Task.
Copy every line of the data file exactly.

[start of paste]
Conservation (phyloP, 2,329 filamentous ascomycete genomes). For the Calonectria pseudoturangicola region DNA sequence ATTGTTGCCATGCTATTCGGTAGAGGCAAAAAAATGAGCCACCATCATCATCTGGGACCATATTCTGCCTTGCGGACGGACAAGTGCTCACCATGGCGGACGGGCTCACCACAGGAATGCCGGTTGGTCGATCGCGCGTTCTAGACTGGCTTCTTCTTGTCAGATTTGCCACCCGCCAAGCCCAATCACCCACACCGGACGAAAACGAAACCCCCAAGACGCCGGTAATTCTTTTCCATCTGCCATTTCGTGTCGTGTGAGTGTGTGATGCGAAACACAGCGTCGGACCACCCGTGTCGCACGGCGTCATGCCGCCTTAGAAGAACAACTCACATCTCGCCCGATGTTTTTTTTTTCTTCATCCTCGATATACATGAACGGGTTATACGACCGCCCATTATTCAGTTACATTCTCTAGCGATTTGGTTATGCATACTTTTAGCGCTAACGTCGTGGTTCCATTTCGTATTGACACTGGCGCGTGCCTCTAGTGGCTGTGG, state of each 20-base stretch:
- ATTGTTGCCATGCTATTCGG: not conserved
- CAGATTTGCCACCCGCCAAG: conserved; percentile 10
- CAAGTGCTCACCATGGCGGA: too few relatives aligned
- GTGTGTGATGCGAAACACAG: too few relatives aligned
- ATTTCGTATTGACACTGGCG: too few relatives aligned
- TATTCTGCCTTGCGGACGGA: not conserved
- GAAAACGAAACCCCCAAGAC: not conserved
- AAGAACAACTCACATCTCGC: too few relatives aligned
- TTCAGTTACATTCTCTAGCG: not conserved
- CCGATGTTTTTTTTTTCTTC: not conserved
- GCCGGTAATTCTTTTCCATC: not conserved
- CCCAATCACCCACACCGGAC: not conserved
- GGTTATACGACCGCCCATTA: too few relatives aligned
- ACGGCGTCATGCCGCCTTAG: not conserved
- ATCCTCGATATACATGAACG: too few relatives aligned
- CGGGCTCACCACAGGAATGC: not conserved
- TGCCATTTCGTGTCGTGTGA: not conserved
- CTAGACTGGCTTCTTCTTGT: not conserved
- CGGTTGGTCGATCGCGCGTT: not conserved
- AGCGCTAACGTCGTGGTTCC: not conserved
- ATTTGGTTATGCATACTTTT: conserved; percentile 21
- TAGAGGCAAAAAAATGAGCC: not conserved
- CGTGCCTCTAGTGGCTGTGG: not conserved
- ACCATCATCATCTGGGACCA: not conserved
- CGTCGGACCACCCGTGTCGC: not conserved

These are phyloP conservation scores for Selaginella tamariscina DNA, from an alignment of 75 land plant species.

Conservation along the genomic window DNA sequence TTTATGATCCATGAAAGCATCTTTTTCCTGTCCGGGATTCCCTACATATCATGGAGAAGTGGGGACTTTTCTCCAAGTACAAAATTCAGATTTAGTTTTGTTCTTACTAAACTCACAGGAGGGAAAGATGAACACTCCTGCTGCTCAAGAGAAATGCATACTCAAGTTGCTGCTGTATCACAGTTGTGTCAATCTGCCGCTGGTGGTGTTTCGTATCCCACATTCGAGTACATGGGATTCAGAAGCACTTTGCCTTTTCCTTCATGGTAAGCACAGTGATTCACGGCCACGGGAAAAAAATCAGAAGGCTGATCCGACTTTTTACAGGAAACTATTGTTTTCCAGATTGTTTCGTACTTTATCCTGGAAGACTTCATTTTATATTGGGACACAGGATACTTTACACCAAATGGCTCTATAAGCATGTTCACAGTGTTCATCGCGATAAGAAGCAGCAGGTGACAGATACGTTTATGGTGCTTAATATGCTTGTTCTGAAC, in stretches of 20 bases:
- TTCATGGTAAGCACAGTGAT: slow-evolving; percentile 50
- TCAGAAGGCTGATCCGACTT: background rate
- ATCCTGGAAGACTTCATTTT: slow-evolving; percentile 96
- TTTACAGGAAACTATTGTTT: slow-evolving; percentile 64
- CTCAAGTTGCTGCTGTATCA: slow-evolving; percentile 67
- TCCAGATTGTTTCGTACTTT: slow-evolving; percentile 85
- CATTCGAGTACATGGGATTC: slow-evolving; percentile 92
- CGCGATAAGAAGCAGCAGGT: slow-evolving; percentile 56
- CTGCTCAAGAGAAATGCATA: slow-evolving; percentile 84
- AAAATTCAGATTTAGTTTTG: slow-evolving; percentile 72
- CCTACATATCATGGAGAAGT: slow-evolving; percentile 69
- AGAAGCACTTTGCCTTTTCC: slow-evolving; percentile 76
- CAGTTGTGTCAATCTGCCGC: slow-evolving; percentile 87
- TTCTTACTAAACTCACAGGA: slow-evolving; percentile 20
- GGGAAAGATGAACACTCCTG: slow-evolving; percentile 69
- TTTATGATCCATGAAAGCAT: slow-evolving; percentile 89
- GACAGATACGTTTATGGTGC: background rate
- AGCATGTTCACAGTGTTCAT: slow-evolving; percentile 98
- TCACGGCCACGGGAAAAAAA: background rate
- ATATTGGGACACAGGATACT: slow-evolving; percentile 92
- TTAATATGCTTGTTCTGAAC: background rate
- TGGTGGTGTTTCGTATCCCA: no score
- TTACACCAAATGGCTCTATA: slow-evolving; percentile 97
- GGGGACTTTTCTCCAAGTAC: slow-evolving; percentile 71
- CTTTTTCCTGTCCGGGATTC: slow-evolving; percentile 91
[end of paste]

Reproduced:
Conservation (phyloP, 2,329 filamentous ascomycete genomes). For the Calonectria pseudoturangicola region DNA sequence ATTGTTGCCATGCTATTCGGTAGAGGCAAAAAAATGAGCCACCATCATCATCTGGGACCATATTCTGCCTTGCGGACGGACAAGTGCTCACCATGGCGGACGGGCTCACCACAGGAATGCCGGTTGGTCGATCGCGCGTTCTAGACTGGCTTCTTCTTGTCAGATTTGCCACCCGCCAAGCCCAATCACCCACACCGGACGAAAACGAAACCCCCAAGACGCCGGTAATTCTTTTCCATCTGCCATTTCGTGTCGTGTGAGTGTGTGATGCGAAACACAGCGTCGGACCACCCGTGTCGCACGGCGTCATGCCGCCTTAGAAGAACAACTCACATCTCGCCCGATGTTTTTTTTTTCTTCATCCTCGATATACATGAACGGGTTATACGACCGCCCATTATTCAGTTACATTCTCTAGCGATTTGGTTATGCATACTTTTAGCGCTAACGTCGTGGTTCCATTTCGTATTGACACTGGCGCGTGCCTCTAGTGGCTGTGG, state of each 20-base stretch:
- ATTGTTGCCATGCTATTCGG: not conserved
- CAGATTTGCCACCCGCCAAG: conserved; percentile 10
- CAAGTGCTCACCATGGCGGA: too few relatives aligned
- GTGTGTGATGCGAAACACAG: too few relatives aligned
- ATTTCGTATTGACACTGGCG: too few relatives aligned
- TATTCTGCCTTGCGGACGGA: not conserved
- GAAAACGAAACCCCCAAGAC: not conserved
- AAGAACAACTCACATCTCGC: too few relatives aligned
- TTCAGTTACATTCTCTAGCG: not conserved
- CCGATGTTTTTTTTTTCTTC: not conserved
- GCCGGTAATTCTTTTCCATC: not conserved
- CCCAATCACCCACACCGGAC: not conserved
- GGTTATACGACCGCCCATTA: too few relatives aligned
- ACGGCGTCATGCCGCCTTAG: not conserved
- ATCCTCGATATACATGAACG: too few relatives aligned
- CGGGCTCACCACAGGAATGC: not conserved
- TGCCATTTCGTGTCGTGTGA: not conserved
- CTAGACTGGCTTCTTCTTGT: not conserved
- CGGTTGGTCGATCGCGCGTT: not conserved
- AGCGCTAACGTCGTGGTTCC: not conserved
- ATTTGGTTATGCATACTTTT: conserved; percentile 21
- TAGAGGCAAAAAAATGAGCC: not conserved
- CGTGCCTCTAGTGGCTGTGG: not conserved
- ACCATCATCATCTGGGACCA: not conserved
- CGTCGGACCACCCGTGTCGC: not conserved

These are phyloP conservation scores for Selaginella tamariscina DNA, from an alignment of 75 land plant species.

Conservation along the genomic window DNA sequence TTTATGATCCATGAAAGCATCTTTTTCCTGTCCGGGATTCCCTACATATCATGGAGAAGTGGGGACTTTTCTCCAAGTACAAAATTCAGATTTAGTTTTGTTCTTACTAAACTCACAGGAGGGAAAGATGAACACTCCTGCTGCTCAAGAGAAATGCATACTCAAGTTGCTGCTGTATCACAGTTGTGTCAATCTGCCGCTGGTGGTGTTTCGTATCCCACATTCGAGTACATGGGATTCAGAAGCACTTTGCCTTTTCCTTCATGGTAAGCACAGTGATTCACGGCCACGGGAAAAAAATCAGAAGGCTGATCCGACTTTTTACAGGAAACTATTGTTTTCCAGATTGTTTCGTACTTTATCCTGGAAGACTTCATTTTATATTGGGACACAGGATACTTTACACCAAATGGCTCTATAAGCATGTTCACAGTGTTCATCGCGATAAGAAGCAGCAGGTGACAGATACGTTTATGGTGCTTAATATGCTTGTTCTGAAC, in stretches of 20 bases:
- TTCATGGTAAGCACAGTGAT: slow-evolving; percentile 50
- TCAGAAGGCTGATCCGACTT: background rate
- ATCCTGGAAGACTTCATTTT: slow-evolving; percentile 96
- TTTACAGGAAACTATTGTTT: slow-evolving; percentile 64
- CTCAAGTTGCTGCTGTATCA: slow-evolving; percentile 67
- TCCAGATTGTTTCGTACTTT: slow-evolving; percentile 85
- CATTCGAGTACATGGGATTC: slow-evolving; percentile 92
- CGCGATAAGAAGCAGCAGGT: slow-evolving; percentile 56
- CTGCTCAAGAGAAATGCATA: slow-evolving; percentile 84
- AAAATTCAGATTTAGTTTTG: slow-evolving; percentile 72
- CCTACATATCATGGAGAAGT: slow-evolving; percentile 69
- AGAAGCACTTTGCCTTTTCC: slow-evolving; percentile 76
- CAGTTGTGTCAATCTGCCGC: slow-evolving; percentile 87
- TTCTTACTAAACTCACAGGA: slow-evolving; percentile 20
- GGGAAAGATGAACACTCCTG: slow-evolving; percentile 69
- TTTATGATCCATGAAAGCAT: slow-evolving; percentile 89
- GACAGATACGTTTATGGTGC: background rate
- AGCATGTTCACAGTGTTCAT: slow-evolving; percentile 98
- TCACGGCCACGGGAAAAAAA: background rate
- ATATTGGGACACAGGATACT: slow-evolving; percentile 92
- TTAATATGCTTGTTCTGAAC: background rate
- TGGTGGTGTTTCGTATCCCA: no score
- TTACACCAAATGGCTCTATA: slow-evolving; percentile 97
- GGGGACTTTTCTCCAAGTAC: slow-evolving; percentile 71
- CTTTTTCCTGTCCGGGATTC: slow-evolving; percentile 91